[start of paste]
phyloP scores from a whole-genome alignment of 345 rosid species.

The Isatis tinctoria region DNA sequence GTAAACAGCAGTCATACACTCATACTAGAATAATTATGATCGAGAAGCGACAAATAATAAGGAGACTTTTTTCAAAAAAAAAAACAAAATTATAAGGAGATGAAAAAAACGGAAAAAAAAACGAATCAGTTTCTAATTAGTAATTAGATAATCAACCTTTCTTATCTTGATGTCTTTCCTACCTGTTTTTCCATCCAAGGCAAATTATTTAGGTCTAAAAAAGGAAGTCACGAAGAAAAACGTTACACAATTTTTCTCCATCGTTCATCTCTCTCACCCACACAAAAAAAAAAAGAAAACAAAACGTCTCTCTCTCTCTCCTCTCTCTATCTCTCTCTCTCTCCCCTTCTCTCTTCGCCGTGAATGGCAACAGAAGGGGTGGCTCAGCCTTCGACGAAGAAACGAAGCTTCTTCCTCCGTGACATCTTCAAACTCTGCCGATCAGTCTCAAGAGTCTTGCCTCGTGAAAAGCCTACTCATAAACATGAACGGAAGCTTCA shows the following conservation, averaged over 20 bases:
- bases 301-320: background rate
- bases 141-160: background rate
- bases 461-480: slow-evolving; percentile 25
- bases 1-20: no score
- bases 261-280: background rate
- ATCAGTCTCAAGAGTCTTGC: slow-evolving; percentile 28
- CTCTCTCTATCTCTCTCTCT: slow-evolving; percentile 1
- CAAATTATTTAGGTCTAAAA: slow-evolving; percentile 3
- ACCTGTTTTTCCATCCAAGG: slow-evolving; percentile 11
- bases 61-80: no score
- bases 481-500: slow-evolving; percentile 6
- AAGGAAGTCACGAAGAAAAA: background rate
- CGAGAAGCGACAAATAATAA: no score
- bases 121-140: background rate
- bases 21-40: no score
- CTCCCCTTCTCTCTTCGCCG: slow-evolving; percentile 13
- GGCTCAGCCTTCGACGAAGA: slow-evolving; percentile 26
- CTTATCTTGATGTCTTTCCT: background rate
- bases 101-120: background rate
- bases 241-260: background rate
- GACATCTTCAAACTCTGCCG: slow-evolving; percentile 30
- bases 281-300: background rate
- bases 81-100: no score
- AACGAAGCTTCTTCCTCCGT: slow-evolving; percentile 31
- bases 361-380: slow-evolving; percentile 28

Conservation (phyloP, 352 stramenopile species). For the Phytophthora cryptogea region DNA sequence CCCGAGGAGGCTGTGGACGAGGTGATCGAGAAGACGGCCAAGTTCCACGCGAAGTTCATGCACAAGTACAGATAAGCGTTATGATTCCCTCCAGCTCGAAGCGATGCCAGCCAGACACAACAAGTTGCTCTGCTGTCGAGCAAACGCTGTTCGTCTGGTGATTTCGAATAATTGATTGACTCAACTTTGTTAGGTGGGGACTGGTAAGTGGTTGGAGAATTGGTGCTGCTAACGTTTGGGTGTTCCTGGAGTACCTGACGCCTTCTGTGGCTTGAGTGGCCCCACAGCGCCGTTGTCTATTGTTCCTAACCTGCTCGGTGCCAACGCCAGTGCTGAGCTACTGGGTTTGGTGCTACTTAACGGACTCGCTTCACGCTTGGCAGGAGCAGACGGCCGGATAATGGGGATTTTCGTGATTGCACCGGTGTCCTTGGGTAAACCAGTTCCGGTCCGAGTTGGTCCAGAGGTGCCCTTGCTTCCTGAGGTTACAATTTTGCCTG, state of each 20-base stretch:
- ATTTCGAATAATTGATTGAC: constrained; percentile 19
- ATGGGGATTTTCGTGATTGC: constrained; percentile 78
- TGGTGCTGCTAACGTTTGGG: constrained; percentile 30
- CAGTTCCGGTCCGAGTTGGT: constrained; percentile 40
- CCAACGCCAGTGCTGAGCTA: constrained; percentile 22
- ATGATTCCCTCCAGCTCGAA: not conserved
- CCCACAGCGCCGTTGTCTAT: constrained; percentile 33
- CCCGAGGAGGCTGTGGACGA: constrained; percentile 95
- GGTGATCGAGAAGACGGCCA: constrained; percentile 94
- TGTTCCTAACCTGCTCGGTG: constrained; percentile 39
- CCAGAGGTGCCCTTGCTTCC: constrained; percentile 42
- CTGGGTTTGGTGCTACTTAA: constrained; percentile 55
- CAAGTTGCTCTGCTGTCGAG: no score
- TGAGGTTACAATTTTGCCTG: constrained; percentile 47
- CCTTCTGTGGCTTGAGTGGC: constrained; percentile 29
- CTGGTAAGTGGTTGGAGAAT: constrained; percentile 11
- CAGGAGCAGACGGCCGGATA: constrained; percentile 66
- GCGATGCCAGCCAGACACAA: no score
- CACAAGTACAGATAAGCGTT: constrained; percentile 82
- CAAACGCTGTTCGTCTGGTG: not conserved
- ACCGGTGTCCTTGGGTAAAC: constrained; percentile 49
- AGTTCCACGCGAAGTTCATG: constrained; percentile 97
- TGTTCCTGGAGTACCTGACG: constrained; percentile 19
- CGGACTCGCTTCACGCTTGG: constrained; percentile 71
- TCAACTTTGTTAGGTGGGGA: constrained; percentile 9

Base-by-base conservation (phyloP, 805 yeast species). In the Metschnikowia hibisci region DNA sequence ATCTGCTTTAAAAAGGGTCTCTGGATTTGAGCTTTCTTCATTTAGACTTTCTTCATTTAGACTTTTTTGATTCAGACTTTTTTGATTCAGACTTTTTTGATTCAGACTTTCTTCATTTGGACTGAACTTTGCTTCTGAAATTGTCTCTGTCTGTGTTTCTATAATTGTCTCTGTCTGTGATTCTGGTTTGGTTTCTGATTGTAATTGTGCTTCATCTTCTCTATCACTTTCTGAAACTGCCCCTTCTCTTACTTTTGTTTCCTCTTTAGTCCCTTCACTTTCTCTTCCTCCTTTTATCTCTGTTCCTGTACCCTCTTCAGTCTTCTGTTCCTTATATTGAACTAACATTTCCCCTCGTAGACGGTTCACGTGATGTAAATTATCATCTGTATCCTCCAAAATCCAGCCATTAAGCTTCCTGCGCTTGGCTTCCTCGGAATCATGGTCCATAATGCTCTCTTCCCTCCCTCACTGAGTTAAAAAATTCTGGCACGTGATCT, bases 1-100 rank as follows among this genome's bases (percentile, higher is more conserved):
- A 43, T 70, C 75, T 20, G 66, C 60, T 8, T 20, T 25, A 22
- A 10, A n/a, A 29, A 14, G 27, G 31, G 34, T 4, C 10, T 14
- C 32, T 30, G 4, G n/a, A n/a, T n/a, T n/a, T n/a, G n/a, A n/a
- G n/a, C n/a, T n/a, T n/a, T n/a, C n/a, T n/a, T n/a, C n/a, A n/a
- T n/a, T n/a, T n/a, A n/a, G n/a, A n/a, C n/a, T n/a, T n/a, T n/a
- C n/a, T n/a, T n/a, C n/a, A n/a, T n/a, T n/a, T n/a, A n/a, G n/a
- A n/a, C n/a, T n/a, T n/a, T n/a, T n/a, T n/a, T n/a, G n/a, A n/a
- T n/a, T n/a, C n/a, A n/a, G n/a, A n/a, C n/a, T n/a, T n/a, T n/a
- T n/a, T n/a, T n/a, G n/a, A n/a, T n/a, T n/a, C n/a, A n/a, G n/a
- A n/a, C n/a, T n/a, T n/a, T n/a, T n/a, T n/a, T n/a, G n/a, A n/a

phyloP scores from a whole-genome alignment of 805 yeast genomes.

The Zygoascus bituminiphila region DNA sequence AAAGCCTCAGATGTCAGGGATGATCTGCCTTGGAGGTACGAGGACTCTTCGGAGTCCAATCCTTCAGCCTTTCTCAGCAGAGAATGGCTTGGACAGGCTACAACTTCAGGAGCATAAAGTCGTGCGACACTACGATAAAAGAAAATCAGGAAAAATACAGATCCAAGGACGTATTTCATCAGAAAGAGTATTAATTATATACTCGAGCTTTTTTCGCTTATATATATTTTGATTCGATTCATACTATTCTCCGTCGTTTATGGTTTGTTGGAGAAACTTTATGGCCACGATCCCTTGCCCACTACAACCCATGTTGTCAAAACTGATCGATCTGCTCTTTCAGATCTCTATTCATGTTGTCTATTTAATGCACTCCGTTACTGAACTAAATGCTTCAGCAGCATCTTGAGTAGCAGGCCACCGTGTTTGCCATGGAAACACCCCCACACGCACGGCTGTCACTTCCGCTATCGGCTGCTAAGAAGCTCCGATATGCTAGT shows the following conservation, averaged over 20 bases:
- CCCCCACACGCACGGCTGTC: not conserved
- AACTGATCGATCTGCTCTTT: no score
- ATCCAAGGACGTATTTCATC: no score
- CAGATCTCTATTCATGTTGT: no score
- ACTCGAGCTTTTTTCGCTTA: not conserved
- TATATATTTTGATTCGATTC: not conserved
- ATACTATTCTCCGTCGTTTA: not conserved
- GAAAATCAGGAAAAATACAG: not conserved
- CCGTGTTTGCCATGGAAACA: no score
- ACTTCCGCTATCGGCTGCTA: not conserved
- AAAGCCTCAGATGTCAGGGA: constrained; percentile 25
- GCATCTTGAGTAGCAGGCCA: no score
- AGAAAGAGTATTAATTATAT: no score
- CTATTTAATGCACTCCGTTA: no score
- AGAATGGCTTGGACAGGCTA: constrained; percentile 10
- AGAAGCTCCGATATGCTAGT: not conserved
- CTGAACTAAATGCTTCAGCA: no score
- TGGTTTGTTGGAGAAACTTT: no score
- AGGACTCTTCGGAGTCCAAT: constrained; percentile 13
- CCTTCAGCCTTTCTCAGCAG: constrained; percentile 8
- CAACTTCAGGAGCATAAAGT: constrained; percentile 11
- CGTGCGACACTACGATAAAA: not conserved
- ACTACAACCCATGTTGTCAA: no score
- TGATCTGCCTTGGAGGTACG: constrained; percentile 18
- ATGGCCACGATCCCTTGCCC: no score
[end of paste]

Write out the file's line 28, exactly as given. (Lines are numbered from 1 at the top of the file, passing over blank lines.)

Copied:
Conservation (phyloP, 352 stramenopile species). For the Phytophthora cryptogea region DNA sequence CCCGAGGAGGCTGTGGACGAGGTGATCGAGAAGACGGCCAAGTTCCACGCGAAGTTCATGCACAAGTACAGATAAGCGTTATGATTCCCTCCAGCTCGAAGCGATGCCAGCCAGACACAACAAGTTGCTCTGCTGTCGAGCAAACGCTGTTCGTCTGGTGATTTCGAATAATTGATTGACTCAACTTTGTTAGGTGGGGACTGGTAAGTGGTTGGAGAATTGGTGCTGCTAACGTTTGGGTGTTCCTGGAGTACCTGACGCCTTCTGTGGCTTGAGTGGCCCCACAGCGCCGTTGTCTATTGTTCCTAACCTGCTCGGTGCCAACGCCAGTGCTGAGCTACTGGGTTTGGTGCTACTTAACGGACTCGCTTCACGCTTGGCAGGAGCAGACGGCCGGATAATGGGGATTTTCGTGATTGCACCGGTGTCCTTGGGTAAACCAGTTCCGGTCCGAGTTGGTCCAGAGGTGCCCTTGCTTCCTGAGGTTACAATTTTGCCTG, state of each 20-base stretch: